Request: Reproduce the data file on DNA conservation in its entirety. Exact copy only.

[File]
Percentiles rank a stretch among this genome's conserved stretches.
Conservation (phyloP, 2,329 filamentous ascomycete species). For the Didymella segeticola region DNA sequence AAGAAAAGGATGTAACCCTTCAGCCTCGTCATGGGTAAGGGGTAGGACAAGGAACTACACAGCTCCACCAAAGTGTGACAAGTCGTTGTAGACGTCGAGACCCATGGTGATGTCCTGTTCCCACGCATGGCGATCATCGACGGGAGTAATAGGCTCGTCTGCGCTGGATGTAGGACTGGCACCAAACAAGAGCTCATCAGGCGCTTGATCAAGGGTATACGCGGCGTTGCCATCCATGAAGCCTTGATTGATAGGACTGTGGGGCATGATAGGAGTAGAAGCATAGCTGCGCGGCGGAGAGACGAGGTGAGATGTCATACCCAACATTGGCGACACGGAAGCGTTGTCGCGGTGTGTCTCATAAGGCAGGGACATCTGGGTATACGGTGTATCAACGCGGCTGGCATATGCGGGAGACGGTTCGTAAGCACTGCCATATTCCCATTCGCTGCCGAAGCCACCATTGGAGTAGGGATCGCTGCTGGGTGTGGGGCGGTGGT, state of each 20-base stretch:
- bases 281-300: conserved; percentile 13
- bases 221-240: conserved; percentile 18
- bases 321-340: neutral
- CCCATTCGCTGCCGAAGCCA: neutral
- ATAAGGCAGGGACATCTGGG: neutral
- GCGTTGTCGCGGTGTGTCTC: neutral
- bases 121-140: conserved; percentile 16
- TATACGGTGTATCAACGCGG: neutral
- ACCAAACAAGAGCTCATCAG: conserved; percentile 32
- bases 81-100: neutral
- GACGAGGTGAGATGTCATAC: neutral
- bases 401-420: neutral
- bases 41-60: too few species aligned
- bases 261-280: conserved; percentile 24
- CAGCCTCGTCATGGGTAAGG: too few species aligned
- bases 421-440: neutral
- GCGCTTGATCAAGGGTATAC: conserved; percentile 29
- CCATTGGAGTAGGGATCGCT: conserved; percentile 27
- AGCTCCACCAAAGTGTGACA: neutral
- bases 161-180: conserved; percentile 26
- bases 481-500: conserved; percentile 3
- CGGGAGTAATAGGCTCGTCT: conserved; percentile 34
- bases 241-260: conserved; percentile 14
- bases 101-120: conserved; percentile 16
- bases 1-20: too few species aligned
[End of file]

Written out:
Percentiles rank a stretch among this genome's conserved stretches.
Conservation (phyloP, 2,329 filamentous ascomycete species). For the Didymella segeticola region DNA sequence AAGAAAAGGATGTAACCCTTCAGCCTCGTCATGGGTAAGGGGTAGGACAAGGAACTACACAGCTCCACCAAAGTGTGACAAGTCGTTGTAGACGTCGAGACCCATGGTGATGTCCTGTTCCCACGCATGGCGATCATCGACGGGAGTAATAGGCTCGTCTGCGCTGGATGTAGGACTGGCACCAAACAAGAGCTCATCAGGCGCTTGATCAAGGGTATACGCGGCGTTGCCATCCATGAAGCCTTGATTGATAGGACTGTGGGGCATGATAGGAGTAGAAGCATAGCTGCGCGGCGGAGAGACGAGGTGAGATGTCATACCCAACATTGGCGACACGGAAGCGTTGTCGCGGTGTGTCTCATAAGGCAGGGACATCTGGGTATACGGTGTATCAACGCGGCTGGCATATGCGGGAGACGGTTCGTAAGCACTGCCATATTCCCATTCGCTGCCGAAGCCACCATTGGAGTAGGGATCGCTGCTGGGTGTGGGGCGGTGGT, state of each 20-base stretch:
- bases 281-300: conserved; percentile 13
- bases 221-240: conserved; percentile 18
- bases 321-340: neutral
- CCCATTCGCTGCCGAAGCCA: neutral
- ATAAGGCAGGGACATCTGGG: neutral
- GCGTTGTCGCGGTGTGTCTC: neutral
- bases 121-140: conserved; percentile 16
- TATACGGTGTATCAACGCGG: neutral
- ACCAAACAAGAGCTCATCAG: conserved; percentile 32
- bases 81-100: neutral
- GACGAGGTGAGATGTCATAC: neutral
- bases 401-420: neutral
- bases 41-60: too few species aligned
- bases 261-280: conserved; percentile 24
- CAGCCTCGTCATGGGTAAGG: too few species aligned
- bases 421-440: neutral
- GCGCTTGATCAAGGGTATAC: conserved; percentile 29
- CCATTGGAGTAGGGATCGCT: conserved; percentile 27
- AGCTCCACCAAAGTGTGACA: neutral
- bases 161-180: conserved; percentile 26
- bases 481-500: conserved; percentile 3
- CGGGAGTAATAGGCTCGTCT: conserved; percentile 34
- bases 241-260: conserved; percentile 14
- bases 101-120: conserved; percentile 16
- bases 1-20: too few species aligned